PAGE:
Sports are physical contests pursued for the goals and challenges they entail.
Unlike work, which requires effort but has no goal beyond the satisfaction of its performance, sports are autotelic. Unlike recalcitrant children compelled by their parents or teachers to play football (soccer), whose only motivation is the money they can win, professional athletes are motivated not only by their own success but also by the social and economic rewards that come with it.
Mental Health Benefits of Sports
When you are involved in a sport, your brain gets flooded with neurotransmitters that promote feelings of happiness and wellbeing. Whether you are playing with friends or taking a brisk walk, the endorphins stimulated by your movements induce a state of relaxation and improve your mood.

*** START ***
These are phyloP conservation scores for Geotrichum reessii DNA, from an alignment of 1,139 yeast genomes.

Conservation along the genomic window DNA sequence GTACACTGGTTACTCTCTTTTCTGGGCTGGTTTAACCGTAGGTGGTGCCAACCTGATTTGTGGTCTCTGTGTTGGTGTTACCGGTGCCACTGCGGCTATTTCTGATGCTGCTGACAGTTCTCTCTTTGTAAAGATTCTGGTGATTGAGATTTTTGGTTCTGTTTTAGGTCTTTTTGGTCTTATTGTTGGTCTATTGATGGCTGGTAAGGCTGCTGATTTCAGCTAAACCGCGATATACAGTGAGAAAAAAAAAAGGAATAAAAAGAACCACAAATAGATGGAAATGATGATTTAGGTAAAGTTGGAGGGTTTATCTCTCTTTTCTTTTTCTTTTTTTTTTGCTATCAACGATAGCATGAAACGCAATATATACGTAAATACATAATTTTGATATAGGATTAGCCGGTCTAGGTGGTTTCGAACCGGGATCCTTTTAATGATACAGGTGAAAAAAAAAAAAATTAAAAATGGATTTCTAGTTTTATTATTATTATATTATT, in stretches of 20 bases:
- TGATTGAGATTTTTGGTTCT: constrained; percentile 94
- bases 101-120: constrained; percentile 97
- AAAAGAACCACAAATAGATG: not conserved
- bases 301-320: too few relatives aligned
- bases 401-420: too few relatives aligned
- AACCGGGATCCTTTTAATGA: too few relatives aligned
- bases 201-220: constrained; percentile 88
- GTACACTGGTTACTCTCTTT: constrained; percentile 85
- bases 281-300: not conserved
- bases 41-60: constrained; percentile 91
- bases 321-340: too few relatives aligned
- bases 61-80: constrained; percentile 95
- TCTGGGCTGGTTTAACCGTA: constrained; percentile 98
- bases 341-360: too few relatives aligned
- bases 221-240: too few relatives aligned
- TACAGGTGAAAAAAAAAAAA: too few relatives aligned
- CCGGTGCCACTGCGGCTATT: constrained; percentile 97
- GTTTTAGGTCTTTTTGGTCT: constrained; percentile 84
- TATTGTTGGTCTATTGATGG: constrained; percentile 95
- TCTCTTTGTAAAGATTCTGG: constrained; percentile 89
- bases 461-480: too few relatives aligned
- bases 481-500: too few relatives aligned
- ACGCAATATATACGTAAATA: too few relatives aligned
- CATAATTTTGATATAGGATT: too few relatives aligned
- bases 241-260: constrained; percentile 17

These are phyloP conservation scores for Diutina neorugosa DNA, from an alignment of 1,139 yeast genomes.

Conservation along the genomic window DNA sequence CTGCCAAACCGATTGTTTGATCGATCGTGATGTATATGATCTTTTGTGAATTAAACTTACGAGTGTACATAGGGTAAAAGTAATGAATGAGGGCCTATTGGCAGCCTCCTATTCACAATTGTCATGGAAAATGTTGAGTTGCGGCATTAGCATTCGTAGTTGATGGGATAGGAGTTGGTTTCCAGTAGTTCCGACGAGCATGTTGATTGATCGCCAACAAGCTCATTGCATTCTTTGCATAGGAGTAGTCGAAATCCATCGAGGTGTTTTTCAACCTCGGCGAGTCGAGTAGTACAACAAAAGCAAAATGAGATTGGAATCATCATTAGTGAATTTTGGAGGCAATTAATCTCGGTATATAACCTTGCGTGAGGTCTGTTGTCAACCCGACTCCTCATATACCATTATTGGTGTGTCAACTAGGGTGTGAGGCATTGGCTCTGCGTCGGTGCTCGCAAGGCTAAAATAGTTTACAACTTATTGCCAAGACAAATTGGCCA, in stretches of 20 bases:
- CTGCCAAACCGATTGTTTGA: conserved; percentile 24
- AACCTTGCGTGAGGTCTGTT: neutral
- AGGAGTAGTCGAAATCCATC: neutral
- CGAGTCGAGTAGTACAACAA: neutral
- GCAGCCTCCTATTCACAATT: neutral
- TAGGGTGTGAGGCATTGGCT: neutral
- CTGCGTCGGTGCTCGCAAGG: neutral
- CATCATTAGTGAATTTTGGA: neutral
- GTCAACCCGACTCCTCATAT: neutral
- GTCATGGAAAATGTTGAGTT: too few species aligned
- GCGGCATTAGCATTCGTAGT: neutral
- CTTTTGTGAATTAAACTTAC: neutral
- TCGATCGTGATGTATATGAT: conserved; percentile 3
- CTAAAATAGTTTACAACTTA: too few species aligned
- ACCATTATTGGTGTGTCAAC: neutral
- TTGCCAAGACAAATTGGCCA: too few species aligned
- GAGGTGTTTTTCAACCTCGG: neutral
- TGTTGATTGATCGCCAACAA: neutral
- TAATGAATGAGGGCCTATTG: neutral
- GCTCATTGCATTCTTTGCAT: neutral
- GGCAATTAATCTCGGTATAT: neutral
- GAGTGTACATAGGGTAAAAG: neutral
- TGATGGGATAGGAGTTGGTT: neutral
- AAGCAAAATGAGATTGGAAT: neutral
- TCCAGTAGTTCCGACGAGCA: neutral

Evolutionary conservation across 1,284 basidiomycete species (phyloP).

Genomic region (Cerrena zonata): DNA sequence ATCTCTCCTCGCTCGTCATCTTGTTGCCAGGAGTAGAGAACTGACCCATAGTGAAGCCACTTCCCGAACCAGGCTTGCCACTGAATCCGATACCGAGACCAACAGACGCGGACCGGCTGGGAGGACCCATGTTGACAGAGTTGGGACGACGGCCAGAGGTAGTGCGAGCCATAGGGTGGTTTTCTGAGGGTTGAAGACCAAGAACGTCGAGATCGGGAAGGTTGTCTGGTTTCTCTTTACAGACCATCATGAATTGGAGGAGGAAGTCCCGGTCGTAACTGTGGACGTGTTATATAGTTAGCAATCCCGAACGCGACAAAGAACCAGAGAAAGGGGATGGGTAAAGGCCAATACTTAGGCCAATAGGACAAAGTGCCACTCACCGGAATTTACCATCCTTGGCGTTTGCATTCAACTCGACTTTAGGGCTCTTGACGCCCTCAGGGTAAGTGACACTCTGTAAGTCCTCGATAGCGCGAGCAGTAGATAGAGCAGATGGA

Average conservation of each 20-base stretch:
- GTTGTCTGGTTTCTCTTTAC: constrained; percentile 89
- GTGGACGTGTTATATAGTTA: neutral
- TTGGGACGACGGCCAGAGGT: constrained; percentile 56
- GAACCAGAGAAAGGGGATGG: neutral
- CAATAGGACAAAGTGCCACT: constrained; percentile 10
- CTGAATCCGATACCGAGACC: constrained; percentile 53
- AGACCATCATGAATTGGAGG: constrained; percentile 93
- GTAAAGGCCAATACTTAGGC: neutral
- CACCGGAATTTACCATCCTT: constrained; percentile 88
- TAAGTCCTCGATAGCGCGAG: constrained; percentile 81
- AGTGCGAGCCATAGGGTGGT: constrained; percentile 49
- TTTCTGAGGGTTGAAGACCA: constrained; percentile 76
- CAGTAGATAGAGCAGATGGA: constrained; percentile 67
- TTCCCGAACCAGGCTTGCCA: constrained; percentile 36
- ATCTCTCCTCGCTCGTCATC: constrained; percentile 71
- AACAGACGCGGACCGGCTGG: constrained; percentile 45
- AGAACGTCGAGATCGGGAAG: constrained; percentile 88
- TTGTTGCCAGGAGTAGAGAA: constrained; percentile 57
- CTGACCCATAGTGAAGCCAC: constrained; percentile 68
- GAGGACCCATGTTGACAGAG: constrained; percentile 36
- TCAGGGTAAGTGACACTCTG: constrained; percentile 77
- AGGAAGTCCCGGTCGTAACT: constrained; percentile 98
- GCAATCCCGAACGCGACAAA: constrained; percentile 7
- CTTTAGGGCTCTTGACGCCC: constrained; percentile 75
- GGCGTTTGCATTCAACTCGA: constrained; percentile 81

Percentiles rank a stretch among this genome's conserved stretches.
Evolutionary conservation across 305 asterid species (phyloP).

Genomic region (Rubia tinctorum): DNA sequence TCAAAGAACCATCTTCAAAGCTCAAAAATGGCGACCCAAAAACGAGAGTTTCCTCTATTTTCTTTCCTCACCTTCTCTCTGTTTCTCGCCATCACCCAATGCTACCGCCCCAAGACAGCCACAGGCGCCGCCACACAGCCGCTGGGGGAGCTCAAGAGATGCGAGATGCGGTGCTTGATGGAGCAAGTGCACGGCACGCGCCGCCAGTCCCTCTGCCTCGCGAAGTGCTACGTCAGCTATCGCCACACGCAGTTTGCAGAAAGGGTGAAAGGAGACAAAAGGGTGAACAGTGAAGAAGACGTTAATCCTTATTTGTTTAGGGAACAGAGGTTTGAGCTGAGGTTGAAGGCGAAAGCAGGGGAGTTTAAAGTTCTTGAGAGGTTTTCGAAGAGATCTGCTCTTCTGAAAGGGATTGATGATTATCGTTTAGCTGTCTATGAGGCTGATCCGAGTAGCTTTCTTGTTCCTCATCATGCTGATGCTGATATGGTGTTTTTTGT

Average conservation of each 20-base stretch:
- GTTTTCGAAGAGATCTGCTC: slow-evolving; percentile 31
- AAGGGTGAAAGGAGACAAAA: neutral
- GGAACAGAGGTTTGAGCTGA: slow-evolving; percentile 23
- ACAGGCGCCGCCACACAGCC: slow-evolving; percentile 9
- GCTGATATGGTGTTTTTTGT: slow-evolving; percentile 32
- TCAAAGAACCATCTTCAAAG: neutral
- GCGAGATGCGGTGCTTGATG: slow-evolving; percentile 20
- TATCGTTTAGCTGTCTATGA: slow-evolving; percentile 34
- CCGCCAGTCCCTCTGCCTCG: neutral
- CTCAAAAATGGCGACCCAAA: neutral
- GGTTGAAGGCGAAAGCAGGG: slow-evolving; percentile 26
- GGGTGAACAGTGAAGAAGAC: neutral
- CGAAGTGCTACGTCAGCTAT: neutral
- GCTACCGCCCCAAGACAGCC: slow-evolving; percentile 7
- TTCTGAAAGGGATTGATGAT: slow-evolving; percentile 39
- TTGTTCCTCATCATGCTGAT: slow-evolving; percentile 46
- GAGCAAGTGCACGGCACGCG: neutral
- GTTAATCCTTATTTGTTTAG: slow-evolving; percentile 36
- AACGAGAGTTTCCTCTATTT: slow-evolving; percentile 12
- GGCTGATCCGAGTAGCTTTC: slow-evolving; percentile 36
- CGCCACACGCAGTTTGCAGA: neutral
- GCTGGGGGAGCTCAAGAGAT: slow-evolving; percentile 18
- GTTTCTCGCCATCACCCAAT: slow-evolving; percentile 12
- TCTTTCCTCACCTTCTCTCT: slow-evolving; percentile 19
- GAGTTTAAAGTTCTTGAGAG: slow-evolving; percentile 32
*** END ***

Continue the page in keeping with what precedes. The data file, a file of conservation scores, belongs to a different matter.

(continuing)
Social Benefits of Sports
When you’re involved in a sport, you get to meet people from all walks of life and build lasting friendships. These relationships may be with teammates or fellow sports enthusiasts, but they are often strong enough to carry you through the highs and lows of playing a competitive sport.
Losing is an inevitable part of sports and learning to cope with disappointment helps a child develop resilience. It is also a good way to build trust and respect for others, even when they are not on the same team.
Besides the mental, physical and social benefits of sports, playing them is also beneficial for your heart. Studies have shown that regular exercise and participation in sports can reduce the risk of high blood pressure and prevent heart diseases.